One of the alternative explanations for mammals’ shorter lifespan might be that they are warm-blooded, as opposed to cold-blooded reptiles and amphibians. High body temperature might indeed accelerates several processes of aging. However, de Magalhães correctly mentions the fact that birds, who are also direct descendants of dinosaurs, are notoriously long-lived for their body sizes, despite being warm-blooded and leading energetically demanding lives.
After mammals were freed from the “yoke” of dinosaurs, the class exploded into a remarkable variety of body sizes and aging rates. However, the slowest-aging mammals still don’t get anywhere near the slowest-aging reptiles, birds, and amphibians:
Making sense of aging
While de Magalhães’ hypothesis might not bear immediate implications for geroscience, it can help us make sense of the longevity landscape in the animal kingdom, including in humans. One of the cutting-edge directions in geroscience is adapting longevity-promoting mechanisms found in animals for humans.
We have covered some of the exciting advances in this field in our interviews with Vera Gorbunova and Ashley Zehnder. For example, the photolyase protection system that de Magalhães mentions was found to improve repair in transgenic mice . De Magalhães, who is currently Professor of Molecular Biogerontology in the Institute of Inflammation and Ageing at the University of Birmingham, said about his idea:
The ‘longevity bottleneck hypothesis’ may shed light on evolutionary forces that have shaped the way that mammals have aged over millions of years. While we see humans among different species that are among the longest living animals, there are many reptiles and other animals that have a much slower ageing process and show minimal signs of senescence over their lives. Some of the earliest mammals were forced to live towards the bottom of the food chain, and have likely spent 100 million years during the age of the dinosaurs evolving to survive through rapid reproduction. That long period of evolutionary pressure has, I propose, an impact on the way that we humans age.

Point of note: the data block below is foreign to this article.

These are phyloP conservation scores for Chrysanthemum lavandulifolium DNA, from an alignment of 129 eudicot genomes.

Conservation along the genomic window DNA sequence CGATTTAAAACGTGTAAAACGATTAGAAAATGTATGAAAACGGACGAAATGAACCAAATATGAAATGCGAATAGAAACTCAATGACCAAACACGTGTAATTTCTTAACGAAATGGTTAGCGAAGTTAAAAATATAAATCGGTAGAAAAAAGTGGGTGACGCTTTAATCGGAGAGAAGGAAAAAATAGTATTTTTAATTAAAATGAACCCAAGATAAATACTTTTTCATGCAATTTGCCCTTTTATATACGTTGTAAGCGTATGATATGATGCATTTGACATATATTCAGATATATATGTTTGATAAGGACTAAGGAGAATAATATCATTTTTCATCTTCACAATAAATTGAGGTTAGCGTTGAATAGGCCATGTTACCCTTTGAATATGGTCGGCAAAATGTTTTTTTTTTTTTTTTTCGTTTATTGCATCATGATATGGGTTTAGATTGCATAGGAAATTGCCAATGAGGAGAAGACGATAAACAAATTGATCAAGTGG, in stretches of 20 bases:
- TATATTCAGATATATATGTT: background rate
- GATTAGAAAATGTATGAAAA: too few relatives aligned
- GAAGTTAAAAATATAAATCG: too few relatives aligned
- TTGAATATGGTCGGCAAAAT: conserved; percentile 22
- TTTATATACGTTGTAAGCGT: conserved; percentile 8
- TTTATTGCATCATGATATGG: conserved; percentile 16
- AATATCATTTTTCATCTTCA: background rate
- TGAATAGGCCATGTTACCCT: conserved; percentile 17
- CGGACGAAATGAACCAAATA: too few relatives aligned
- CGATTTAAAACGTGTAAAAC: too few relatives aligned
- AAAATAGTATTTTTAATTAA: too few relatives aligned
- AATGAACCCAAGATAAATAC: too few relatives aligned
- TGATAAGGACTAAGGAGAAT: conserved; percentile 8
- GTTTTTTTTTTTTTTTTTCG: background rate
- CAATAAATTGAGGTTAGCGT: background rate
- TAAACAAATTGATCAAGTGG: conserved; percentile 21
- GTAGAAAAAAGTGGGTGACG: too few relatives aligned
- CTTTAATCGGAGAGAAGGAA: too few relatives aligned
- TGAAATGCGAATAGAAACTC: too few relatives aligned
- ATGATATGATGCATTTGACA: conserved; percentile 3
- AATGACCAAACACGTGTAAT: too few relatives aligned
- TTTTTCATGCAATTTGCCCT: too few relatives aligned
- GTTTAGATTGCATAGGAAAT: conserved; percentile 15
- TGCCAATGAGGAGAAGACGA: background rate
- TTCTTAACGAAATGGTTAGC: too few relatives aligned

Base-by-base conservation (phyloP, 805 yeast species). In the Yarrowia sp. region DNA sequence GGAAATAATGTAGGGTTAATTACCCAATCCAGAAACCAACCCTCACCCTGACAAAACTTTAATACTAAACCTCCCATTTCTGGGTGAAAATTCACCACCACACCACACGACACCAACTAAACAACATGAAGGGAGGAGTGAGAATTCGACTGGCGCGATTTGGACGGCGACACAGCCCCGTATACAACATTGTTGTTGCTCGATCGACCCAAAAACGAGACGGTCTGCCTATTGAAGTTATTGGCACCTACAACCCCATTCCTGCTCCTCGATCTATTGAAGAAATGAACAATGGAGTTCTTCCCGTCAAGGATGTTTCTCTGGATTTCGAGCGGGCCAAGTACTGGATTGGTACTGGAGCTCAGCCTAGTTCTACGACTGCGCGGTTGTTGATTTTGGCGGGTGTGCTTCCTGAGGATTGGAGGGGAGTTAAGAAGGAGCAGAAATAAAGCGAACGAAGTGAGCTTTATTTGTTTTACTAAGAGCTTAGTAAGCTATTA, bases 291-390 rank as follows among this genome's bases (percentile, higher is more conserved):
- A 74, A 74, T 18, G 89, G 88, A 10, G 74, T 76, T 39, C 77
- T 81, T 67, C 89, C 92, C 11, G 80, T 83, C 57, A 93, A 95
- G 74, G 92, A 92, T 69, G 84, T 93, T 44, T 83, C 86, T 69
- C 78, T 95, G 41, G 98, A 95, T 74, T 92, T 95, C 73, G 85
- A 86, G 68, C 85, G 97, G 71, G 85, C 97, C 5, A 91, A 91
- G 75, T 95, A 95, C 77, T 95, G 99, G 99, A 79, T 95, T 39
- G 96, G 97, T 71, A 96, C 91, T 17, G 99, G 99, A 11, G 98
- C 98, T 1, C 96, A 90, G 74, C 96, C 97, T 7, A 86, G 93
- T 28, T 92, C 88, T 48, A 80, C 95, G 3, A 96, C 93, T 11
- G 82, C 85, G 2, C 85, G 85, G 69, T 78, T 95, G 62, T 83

de Magalhães, J. P. (2023). The longevity bottleneck hypothesis: Could dinosaurs have shaped ageing in present-day mammals?. BioEssays, 2300098.
 da Silva, R., Conde, D. A., Baudisch, A., & Colchero, F. (2022). Slow and negligible senescence among testudines challenges evolutionary theories of senescence. Science, 376(6600), 1466-1470.
 Buffenstein, R. (2008). Negligible senescence in the longest living rodent, the naked mole-rat: insights from a successfully aging species. Journal of Comparative Physiology B, 178, 439-445.
 Schul, W., Jans, J., Rijksen, Y. M., Klemann, K. H., Eker, A. P., De Wit, J., … & Van der Horst, G. T. (2002). Enhanced repair of cyclobutane pyrimidine dimers and improved UV resistance in photolyase transgenic mice. The EMBO journal, 21(17), 4719-4729.